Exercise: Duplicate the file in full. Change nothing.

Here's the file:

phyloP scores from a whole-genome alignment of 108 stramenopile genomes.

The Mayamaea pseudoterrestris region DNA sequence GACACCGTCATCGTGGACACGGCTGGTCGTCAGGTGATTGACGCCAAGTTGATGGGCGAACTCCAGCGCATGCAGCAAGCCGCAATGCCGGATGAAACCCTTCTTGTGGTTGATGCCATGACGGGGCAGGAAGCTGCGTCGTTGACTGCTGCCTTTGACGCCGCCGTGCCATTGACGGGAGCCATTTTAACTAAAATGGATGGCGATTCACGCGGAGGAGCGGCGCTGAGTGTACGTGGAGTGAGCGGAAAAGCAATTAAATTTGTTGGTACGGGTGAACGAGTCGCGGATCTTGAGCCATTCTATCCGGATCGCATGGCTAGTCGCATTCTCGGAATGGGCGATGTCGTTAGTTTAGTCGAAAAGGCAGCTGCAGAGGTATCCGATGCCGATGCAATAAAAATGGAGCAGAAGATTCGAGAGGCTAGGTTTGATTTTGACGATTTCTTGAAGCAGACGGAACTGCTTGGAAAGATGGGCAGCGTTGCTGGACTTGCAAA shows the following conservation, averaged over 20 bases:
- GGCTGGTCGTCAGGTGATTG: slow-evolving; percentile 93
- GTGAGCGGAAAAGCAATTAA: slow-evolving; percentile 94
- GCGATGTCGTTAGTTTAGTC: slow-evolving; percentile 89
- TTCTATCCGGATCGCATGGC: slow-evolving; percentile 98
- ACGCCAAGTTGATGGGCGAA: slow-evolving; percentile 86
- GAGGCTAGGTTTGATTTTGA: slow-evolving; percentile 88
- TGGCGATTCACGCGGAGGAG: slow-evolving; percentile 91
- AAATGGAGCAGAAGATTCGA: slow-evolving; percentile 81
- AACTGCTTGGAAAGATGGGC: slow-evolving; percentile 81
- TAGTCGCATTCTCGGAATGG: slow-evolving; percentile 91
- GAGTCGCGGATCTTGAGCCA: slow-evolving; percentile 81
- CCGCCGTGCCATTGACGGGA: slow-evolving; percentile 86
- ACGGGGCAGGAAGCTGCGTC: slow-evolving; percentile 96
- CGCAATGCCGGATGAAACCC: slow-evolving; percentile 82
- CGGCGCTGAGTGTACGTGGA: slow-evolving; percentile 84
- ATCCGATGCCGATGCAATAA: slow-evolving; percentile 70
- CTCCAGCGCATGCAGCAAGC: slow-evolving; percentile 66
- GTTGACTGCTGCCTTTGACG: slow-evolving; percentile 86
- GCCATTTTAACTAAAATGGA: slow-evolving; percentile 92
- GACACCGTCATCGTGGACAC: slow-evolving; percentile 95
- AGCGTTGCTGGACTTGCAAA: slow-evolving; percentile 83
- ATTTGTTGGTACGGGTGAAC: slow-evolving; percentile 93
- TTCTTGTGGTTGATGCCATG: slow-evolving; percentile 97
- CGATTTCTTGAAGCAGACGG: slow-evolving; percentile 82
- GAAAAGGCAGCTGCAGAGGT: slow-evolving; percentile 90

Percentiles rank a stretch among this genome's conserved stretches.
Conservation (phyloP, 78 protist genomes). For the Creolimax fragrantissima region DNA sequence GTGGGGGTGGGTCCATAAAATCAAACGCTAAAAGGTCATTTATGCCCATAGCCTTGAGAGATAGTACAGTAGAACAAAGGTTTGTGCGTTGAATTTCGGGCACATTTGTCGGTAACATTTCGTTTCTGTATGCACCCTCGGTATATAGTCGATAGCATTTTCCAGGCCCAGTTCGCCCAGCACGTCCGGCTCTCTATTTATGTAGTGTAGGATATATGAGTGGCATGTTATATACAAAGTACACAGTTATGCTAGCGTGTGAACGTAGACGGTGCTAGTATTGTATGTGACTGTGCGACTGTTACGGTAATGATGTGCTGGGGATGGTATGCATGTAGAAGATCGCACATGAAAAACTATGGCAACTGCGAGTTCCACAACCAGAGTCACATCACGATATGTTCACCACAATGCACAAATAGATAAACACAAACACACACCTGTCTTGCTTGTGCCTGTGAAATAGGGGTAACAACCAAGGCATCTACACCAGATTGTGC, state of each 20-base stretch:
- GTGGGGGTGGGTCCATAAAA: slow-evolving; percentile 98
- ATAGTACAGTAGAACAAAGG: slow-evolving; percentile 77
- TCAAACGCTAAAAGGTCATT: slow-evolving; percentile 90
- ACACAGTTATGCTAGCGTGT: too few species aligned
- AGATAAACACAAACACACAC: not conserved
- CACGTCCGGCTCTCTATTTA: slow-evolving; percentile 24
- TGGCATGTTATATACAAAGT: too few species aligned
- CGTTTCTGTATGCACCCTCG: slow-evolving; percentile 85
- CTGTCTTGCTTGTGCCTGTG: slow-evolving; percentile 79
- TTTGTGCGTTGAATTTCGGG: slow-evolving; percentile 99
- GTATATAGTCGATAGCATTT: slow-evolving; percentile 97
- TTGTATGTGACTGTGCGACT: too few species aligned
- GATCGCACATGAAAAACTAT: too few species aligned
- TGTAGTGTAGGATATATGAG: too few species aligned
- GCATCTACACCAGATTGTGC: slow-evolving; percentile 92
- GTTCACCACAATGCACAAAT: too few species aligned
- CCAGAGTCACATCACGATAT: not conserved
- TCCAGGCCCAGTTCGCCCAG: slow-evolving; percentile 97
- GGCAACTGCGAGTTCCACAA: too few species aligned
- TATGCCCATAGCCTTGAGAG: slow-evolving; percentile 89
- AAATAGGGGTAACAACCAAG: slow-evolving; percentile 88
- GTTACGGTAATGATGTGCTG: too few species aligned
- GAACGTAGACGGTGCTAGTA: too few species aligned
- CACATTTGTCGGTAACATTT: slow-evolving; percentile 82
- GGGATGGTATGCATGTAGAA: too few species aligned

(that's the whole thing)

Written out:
phyloP scores from a whole-genome alignment of 108 stramenopile genomes.

The Mayamaea pseudoterrestris region DNA sequence GACACCGTCATCGTGGACACGGCTGGTCGTCAGGTGATTGACGCCAAGTTGATGGGCGAACTCCAGCGCATGCAGCAAGCCGCAATGCCGGATGAAACCCTTCTTGTGGTTGATGCCATGACGGGGCAGGAAGCTGCGTCGTTGACTGCTGCCTTTGACGCCGCCGTGCCATTGACGGGAGCCATTTTAACTAAAATGGATGGCGATTCACGCGGAGGAGCGGCGCTGAGTGTACGTGGAGTGAGCGGAAAAGCAATTAAATTTGTTGGTACGGGTGAACGAGTCGCGGATCTTGAGCCATTCTATCCGGATCGCATGGCTAGTCGCATTCTCGGAATGGGCGATGTCGTTAGTTTAGTCGAAAAGGCAGCTGCAGAGGTATCCGATGCCGATGCAATAAAAATGGAGCAGAAGATTCGAGAGGCTAGGTTTGATTTTGACGATTTCTTGAAGCAGACGGAACTGCTTGGAAAGATGGGCAGCGTTGCTGGACTTGCAAA shows the following conservation, averaged over 20 bases:
- GGCTGGTCGTCAGGTGATTG: slow-evolving; percentile 93
- GTGAGCGGAAAAGCAATTAA: slow-evolving; percentile 94
- GCGATGTCGTTAGTTTAGTC: slow-evolving; percentile 89
- TTCTATCCGGATCGCATGGC: slow-evolving; percentile 98
- ACGCCAAGTTGATGGGCGAA: slow-evolving; percentile 86
- GAGGCTAGGTTTGATTTTGA: slow-evolving; percentile 88
- TGGCGATTCACGCGGAGGAG: slow-evolving; percentile 91
- AAATGGAGCAGAAGATTCGA: slow-evolving; percentile 81
- AACTGCTTGGAAAGATGGGC: slow-evolving; percentile 81
- TAGTCGCATTCTCGGAATGG: slow-evolving; percentile 91
- GAGTCGCGGATCTTGAGCCA: slow-evolving; percentile 81
- CCGCCGTGCCATTGACGGGA: slow-evolving; percentile 86
- ACGGGGCAGGAAGCTGCGTC: slow-evolving; percentile 96
- CGCAATGCCGGATGAAACCC: slow-evolving; percentile 82
- CGGCGCTGAGTGTACGTGGA: slow-evolving; percentile 84
- ATCCGATGCCGATGCAATAA: slow-evolving; percentile 70
- CTCCAGCGCATGCAGCAAGC: slow-evolving; percentile 66
- GTTGACTGCTGCCTTTGACG: slow-evolving; percentile 86
- GCCATTTTAACTAAAATGGA: slow-evolving; percentile 92
- GACACCGTCATCGTGGACAC: slow-evolving; percentile 95
- AGCGTTGCTGGACTTGCAAA: slow-evolving; percentile 83
- ATTTGTTGGTACGGGTGAAC: slow-evolving; percentile 93
- TTCTTGTGGTTGATGCCATG: slow-evolving; percentile 97
- CGATTTCTTGAAGCAGACGG: slow-evolving; percentile 82
- GAAAAGGCAGCTGCAGAGGT: slow-evolving; percentile 90

Percentiles rank a stretch among this genome's conserved stretches.
Conservation (phyloP, 78 protist genomes). For the Creolimax fragrantissima region DNA sequence GTGGGGGTGGGTCCATAAAATCAAACGCTAAAAGGTCATTTATGCCCATAGCCTTGAGAGATAGTACAGTAGAACAAAGGTTTGTGCGTTGAATTTCGGGCACATTTGTCGGTAACATTTCGTTTCTGTATGCACCCTCGGTATATAGTCGATAGCATTTTCCAGGCCCAGTTCGCCCAGCACGTCCGGCTCTCTATTTATGTAGTGTAGGATATATGAGTGGCATGTTATATACAAAGTACACAGTTATGCTAGCGTGTGAACGTAGACGGTGCTAGTATTGTATGTGACTGTGCGACTGTTACGGTAATGATGTGCTGGGGATGGTATGCATGTAGAAGATCGCACATGAAAAACTATGGCAACTGCGAGTTCCACAACCAGAGTCACATCACGATATGTTCACCACAATGCACAAATAGATAAACACAAACACACACCTGTCTTGCTTGTGCCTGTGAAATAGGGGTAACAACCAAGGCATCTACACCAGATTGTGC, state of each 20-base stretch:
- GTGGGGGTGGGTCCATAAAA: slow-evolving; percentile 98
- ATAGTACAGTAGAACAAAGG: slow-evolving; percentile 77
- TCAAACGCTAAAAGGTCATT: slow-evolving; percentile 90
- ACACAGTTATGCTAGCGTGT: too few species aligned
- AGATAAACACAAACACACAC: not conserved
- CACGTCCGGCTCTCTATTTA: slow-evolving; percentile 24
- TGGCATGTTATATACAAAGT: too few species aligned
- CGTTTCTGTATGCACCCTCG: slow-evolving; percentile 85
- CTGTCTTGCTTGTGCCTGTG: slow-evolving; percentile 79
- TTTGTGCGTTGAATTTCGGG: slow-evolving; percentile 99
- GTATATAGTCGATAGCATTT: slow-evolving; percentile 97
- TTGTATGTGACTGTGCGACT: too few species aligned
- GATCGCACATGAAAAACTAT: too few species aligned
- TGTAGTGTAGGATATATGAG: too few species aligned
- GCATCTACACCAGATTGTGC: slow-evolving; percentile 92
- GTTCACCACAATGCACAAAT: too few species aligned
- CCAGAGTCACATCACGATAT: not conserved
- TCCAGGCCCAGTTCGCCCAG: slow-evolving; percentile 97
- GGCAACTGCGAGTTCCACAA: too few species aligned
- TATGCCCATAGCCTTGAGAG: slow-evolving; percentile 89
- AAATAGGGGTAACAACCAAG: slow-evolving; percentile 88
- GTTACGGTAATGATGTGCTG: too few species aligned
- GAACGTAGACGGTGCTAGTA: too few species aligned
- CACATTTGTCGGTAACATTT: slow-evolving; percentile 82
- GGGATGGTATGCATGTAGAA: too few species aligned